I was using the nice function how-to-define-a-periodic-function-from-an-interval-to-play-monotonic-sound which works very well for defining a periodic function.

g[t_/;0<=t<=period]:=t ;
Plot[g[t],{t,0,3 period}]

Mathematica graphics

But when I tried to use it as the forcing function of an ODE, Mathematica does not like it

 ode= x''[t]+2 x[t]==  g[t]

Mathematica graphics

The question is, why the above function definition does not work as shown above? And how to make it work? I need to define a period function as RHS of an ODE when I saw this definition given. I do not understand where the Hold is coming from. Am I doing something wrong?

Mathematica 11.2 on windows 7

  • $\begingroup$ Fwiw your recursive g exhibits the same behavior when evaluated standalone. Evaluating g[t] by itself gets the recursionlimit warnings, while g[1] works fine. Being in a differential equation is not the issue. $\endgroup$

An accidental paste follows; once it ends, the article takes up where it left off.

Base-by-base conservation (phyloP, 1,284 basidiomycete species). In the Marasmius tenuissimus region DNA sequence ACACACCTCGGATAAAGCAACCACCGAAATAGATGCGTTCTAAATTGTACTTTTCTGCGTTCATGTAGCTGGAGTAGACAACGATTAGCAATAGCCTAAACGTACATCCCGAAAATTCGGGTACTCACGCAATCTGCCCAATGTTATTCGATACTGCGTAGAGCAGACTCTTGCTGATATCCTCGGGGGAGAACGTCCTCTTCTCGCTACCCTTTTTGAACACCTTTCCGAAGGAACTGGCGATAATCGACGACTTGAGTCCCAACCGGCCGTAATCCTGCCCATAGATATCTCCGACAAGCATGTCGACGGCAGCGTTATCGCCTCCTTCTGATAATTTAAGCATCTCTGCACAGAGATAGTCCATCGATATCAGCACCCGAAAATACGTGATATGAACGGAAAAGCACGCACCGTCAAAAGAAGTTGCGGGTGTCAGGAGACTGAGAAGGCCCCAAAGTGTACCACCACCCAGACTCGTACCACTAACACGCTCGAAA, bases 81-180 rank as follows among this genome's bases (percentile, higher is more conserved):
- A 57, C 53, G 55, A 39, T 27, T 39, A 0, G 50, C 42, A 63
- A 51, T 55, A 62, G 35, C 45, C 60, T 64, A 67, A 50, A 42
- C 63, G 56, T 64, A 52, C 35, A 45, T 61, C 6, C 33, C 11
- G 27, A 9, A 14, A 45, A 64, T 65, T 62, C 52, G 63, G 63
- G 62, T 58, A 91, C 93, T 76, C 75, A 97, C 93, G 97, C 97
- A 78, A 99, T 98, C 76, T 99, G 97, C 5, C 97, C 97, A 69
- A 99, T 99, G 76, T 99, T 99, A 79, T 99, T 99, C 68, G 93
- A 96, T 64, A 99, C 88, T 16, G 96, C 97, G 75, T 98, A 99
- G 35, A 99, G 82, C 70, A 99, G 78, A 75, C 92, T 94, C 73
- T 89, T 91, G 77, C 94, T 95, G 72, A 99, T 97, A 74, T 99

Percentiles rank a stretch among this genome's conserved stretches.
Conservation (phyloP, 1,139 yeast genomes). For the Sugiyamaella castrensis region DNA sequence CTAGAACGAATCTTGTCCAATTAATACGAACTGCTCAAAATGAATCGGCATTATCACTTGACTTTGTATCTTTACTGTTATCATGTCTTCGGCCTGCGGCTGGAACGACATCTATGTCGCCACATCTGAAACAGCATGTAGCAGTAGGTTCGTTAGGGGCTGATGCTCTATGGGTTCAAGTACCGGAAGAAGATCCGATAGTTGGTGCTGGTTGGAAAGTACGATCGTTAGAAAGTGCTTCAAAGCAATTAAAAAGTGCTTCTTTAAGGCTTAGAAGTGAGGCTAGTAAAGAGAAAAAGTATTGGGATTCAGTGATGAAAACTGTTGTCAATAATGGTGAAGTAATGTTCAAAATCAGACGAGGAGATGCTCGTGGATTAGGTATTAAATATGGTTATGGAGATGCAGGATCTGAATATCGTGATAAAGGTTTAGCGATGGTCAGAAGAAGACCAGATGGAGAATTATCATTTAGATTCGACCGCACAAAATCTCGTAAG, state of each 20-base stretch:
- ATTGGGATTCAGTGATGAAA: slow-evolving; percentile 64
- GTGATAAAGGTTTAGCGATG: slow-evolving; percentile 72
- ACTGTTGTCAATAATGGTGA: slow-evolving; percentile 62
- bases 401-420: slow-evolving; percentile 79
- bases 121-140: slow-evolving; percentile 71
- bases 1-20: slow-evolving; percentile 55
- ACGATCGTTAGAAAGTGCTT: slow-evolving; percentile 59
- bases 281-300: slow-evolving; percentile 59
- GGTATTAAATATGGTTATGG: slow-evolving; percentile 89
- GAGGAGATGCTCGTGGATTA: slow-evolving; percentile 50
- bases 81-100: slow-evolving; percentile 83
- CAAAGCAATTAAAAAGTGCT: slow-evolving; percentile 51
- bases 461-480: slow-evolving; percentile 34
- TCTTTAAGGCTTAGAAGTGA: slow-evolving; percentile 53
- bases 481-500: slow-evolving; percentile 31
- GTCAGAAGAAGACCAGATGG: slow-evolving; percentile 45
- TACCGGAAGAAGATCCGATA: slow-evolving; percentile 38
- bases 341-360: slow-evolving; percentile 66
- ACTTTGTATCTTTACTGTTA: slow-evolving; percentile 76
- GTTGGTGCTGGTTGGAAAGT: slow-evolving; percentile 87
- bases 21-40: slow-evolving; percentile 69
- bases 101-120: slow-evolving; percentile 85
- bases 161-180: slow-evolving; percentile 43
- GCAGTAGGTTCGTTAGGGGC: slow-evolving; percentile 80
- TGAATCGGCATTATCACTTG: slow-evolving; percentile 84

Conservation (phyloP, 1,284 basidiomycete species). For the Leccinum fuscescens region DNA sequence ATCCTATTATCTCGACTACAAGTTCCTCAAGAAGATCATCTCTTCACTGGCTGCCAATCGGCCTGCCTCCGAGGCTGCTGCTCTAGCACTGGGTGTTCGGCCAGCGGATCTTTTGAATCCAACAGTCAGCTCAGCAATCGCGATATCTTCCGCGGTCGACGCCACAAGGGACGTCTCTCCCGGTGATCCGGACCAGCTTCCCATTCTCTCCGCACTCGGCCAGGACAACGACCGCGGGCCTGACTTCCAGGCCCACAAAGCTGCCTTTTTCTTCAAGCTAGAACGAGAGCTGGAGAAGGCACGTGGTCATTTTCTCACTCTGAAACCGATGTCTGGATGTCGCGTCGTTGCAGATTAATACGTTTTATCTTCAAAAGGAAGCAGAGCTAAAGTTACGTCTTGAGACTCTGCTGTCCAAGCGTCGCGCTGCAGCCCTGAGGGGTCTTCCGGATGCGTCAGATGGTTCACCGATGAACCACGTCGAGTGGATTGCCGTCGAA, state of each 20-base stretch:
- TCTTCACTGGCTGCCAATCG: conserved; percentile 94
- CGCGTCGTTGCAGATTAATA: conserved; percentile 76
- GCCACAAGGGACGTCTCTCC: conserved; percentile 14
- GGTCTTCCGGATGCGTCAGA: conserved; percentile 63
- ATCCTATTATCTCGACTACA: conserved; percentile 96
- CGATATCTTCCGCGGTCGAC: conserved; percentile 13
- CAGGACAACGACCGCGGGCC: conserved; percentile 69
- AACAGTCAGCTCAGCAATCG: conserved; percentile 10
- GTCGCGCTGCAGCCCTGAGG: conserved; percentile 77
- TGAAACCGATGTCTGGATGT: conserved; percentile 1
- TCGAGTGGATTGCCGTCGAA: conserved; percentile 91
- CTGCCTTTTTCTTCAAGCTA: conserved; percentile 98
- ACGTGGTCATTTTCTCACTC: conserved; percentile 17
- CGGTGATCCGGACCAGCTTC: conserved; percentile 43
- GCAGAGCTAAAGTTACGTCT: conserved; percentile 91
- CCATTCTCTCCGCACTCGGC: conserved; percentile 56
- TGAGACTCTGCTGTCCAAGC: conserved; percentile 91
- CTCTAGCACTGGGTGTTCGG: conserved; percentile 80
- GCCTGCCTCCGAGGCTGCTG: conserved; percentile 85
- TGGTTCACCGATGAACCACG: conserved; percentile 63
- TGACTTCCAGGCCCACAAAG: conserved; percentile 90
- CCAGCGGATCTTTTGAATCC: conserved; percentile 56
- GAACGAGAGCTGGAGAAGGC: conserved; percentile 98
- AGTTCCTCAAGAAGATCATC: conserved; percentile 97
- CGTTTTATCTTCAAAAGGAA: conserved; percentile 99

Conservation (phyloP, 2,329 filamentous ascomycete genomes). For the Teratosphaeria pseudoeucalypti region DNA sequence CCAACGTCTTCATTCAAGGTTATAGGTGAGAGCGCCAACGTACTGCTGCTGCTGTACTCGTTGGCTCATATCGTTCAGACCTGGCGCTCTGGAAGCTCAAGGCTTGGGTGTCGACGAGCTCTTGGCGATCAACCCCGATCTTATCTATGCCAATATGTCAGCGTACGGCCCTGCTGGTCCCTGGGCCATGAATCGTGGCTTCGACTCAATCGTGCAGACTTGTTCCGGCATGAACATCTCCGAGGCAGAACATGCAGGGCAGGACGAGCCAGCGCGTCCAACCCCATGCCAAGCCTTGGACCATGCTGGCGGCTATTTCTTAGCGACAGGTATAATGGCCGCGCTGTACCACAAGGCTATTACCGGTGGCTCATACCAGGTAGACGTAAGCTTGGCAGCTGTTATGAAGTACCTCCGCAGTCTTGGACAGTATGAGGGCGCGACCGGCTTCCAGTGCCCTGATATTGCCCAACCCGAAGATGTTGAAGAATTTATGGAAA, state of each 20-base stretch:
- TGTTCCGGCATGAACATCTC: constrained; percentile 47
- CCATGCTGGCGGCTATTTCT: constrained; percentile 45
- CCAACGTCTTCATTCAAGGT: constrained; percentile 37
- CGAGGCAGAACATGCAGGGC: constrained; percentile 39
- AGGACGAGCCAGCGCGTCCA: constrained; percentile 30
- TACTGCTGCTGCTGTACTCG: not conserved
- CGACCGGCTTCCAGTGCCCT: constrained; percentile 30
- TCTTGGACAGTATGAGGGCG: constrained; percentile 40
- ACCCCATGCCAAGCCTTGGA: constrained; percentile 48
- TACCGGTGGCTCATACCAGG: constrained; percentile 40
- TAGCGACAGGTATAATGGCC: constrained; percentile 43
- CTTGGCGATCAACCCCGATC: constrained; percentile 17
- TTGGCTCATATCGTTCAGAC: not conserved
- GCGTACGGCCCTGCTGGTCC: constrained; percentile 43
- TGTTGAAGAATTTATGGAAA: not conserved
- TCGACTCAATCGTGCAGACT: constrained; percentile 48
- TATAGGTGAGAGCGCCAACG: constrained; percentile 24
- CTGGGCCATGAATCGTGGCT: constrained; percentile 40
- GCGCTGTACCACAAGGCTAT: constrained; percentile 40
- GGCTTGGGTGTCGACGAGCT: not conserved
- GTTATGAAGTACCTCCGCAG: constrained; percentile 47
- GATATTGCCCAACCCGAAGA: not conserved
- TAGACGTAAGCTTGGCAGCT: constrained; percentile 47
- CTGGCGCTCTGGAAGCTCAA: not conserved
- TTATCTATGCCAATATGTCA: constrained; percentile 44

– Bill Watts
    Commented Nov 9, 2017 at 6:31

2 Answers 2


Why not define g? directly in terms of Mod? Then there will be no problem with recursive calls.

period = 2;
h[t_] := t/(1 + t^2)
g[t_] = h[Mod[t, period]];
Plot[g[t], {t, 0, 3 period}]


ode = x''[t] + 2 x[t] == g[t];
x = NDSolveValue[{ode, x[0] == 1.25, x'[0] == 1}, x, {t, 0, 3 period}];
Plot[x[t], {t, 0, 3 period}]



Since g[t] in general is defined recursively (without limit even, since Mod[t,period] does not actually guarantee that 0<=Mod[t,period]<=t and the simplifications and assumptions that would allow that aren't likely to be called during the associated evaluation).

I suspect that if you're using NDSolve changing the second definition of g[t] to g[t_?NumericQ] will make it work fine. If you are intending to solve symbolically, then I would recommending substituting in Mod[t,period] for t in the first definition.


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